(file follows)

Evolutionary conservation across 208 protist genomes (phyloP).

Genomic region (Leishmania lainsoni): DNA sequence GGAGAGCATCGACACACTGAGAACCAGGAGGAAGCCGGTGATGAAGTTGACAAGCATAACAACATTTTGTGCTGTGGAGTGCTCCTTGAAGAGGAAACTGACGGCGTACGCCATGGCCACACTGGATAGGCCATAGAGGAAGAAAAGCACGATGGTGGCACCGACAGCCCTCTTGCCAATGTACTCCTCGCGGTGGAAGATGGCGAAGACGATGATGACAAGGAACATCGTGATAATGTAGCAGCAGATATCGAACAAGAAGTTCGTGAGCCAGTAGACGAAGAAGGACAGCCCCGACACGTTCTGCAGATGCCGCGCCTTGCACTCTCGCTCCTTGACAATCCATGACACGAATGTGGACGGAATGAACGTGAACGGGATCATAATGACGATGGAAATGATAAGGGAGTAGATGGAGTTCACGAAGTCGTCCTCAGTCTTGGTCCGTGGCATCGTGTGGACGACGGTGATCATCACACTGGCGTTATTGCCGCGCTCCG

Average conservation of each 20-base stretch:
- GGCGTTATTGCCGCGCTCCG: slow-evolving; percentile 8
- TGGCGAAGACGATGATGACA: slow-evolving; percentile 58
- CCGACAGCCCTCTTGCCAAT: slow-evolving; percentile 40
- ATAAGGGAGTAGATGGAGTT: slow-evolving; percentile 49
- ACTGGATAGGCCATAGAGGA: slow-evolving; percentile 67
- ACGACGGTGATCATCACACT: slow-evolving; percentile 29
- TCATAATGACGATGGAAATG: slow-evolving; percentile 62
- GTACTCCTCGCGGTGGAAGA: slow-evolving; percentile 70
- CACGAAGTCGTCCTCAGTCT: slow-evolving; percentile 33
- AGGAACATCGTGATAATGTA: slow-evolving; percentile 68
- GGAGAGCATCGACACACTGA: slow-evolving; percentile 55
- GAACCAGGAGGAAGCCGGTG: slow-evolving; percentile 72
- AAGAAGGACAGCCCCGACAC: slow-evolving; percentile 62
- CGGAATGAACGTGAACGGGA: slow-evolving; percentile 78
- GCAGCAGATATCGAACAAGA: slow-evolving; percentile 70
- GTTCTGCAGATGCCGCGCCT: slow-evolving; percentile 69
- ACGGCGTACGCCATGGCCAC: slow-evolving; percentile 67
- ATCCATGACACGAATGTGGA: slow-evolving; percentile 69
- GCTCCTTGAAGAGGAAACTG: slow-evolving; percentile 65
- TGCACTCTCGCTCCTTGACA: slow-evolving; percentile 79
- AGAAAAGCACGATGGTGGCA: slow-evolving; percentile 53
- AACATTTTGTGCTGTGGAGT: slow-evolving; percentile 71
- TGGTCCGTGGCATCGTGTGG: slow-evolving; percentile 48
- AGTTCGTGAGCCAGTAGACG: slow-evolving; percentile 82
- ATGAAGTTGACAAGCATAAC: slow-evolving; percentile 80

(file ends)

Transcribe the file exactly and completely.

Evolutionary conservation across 208 protist genomes (phyloP).

Genomic region (Leishmania lainsoni): DNA sequence GGAGAGCATCGACACACTGAGAACCAGGAGGAAGCCGGTGATGAAGTTGACAAGCATAACAACATTTTGTGCTGTGGAGTGCTCCTTGAAGAGGAAACTGACGGCGTACGCCATGGCCACACTGGATAGGCCATAGAGGAAGAAAAGCACGATGGTGGCACCGACAGCCCTCTTGCCAATGTACTCCTCGCGGTGGAAGATGGCGAAGACGATGATGACAAGGAACATCGTGATAATGTAGCAGCAGATATCGAACAAGAAGTTCGTGAGCCAGTAGACGAAGAAGGACAGCCCCGACACGTTCTGCAGATGCCGCGCCTTGCACTCTCGCTCCTTGACAATCCATGACACGAATGTGGACGGAATGAACGTGAACGGGATCATAATGACGATGGAAATGATAAGGGAGTAGATGGAGTTCACGAAGTCGTCCTCAGTCTTGGTCCGTGGCATCGTGTGGACGACGGTGATCATCACACTGGCGTTATTGCCGCGCTCCG

Average conservation of each 20-base stretch:
- GGCGTTATTGCCGCGCTCCG: slow-evolving; percentile 8
- TGGCGAAGACGATGATGACA: slow-evolving; percentile 58
- CCGACAGCCCTCTTGCCAAT: slow-evolving; percentile 40
- ATAAGGGAGTAGATGGAGTT: slow-evolving; percentile 49
- ACTGGATAGGCCATAGAGGA: slow-evolving; percentile 67
- ACGACGGTGATCATCACACT: slow-evolving; percentile 29
- TCATAATGACGATGGAAATG: slow-evolving; percentile 62
- GTACTCCTCGCGGTGGAAGA: slow-evolving; percentile 70
- CACGAAGTCGTCCTCAGTCT: slow-evolving; percentile 33
- AGGAACATCGTGATAATGTA: slow-evolving; percentile 68
- GGAGAGCATCGACACACTGA: slow-evolving; percentile 55
- GAACCAGGAGGAAGCCGGTG: slow-evolving; percentile 72
- AAGAAGGACAGCCCCGACAC: slow-evolving; percentile 62
- CGGAATGAACGTGAACGGGA: slow-evolving; percentile 78
- GCAGCAGATATCGAACAAGA: slow-evolving; percentile 70
- GTTCTGCAGATGCCGCGCCT: slow-evolving; percentile 69
- ACGGCGTACGCCATGGCCAC: slow-evolving; percentile 67
- ATCCATGACACGAATGTGGA: slow-evolving; percentile 69
- GCTCCTTGAAGAGGAAACTG: slow-evolving; percentile 65
- TGCACTCTCGCTCCTTGACA: slow-evolving; percentile 79
- AGAAAAGCACGATGGTGGCA: slow-evolving; percentile 53
- AACATTTTGTGCTGTGGAGT: slow-evolving; percentile 71
- TGGTCCGTGGCATCGTGTGG: slow-evolving; percentile 48
- AGTTCGTGAGCCAGTAGACG: slow-evolving; percentile 82
- ATGAAGTTGACAAGCATAAC: slow-evolving; percentile 80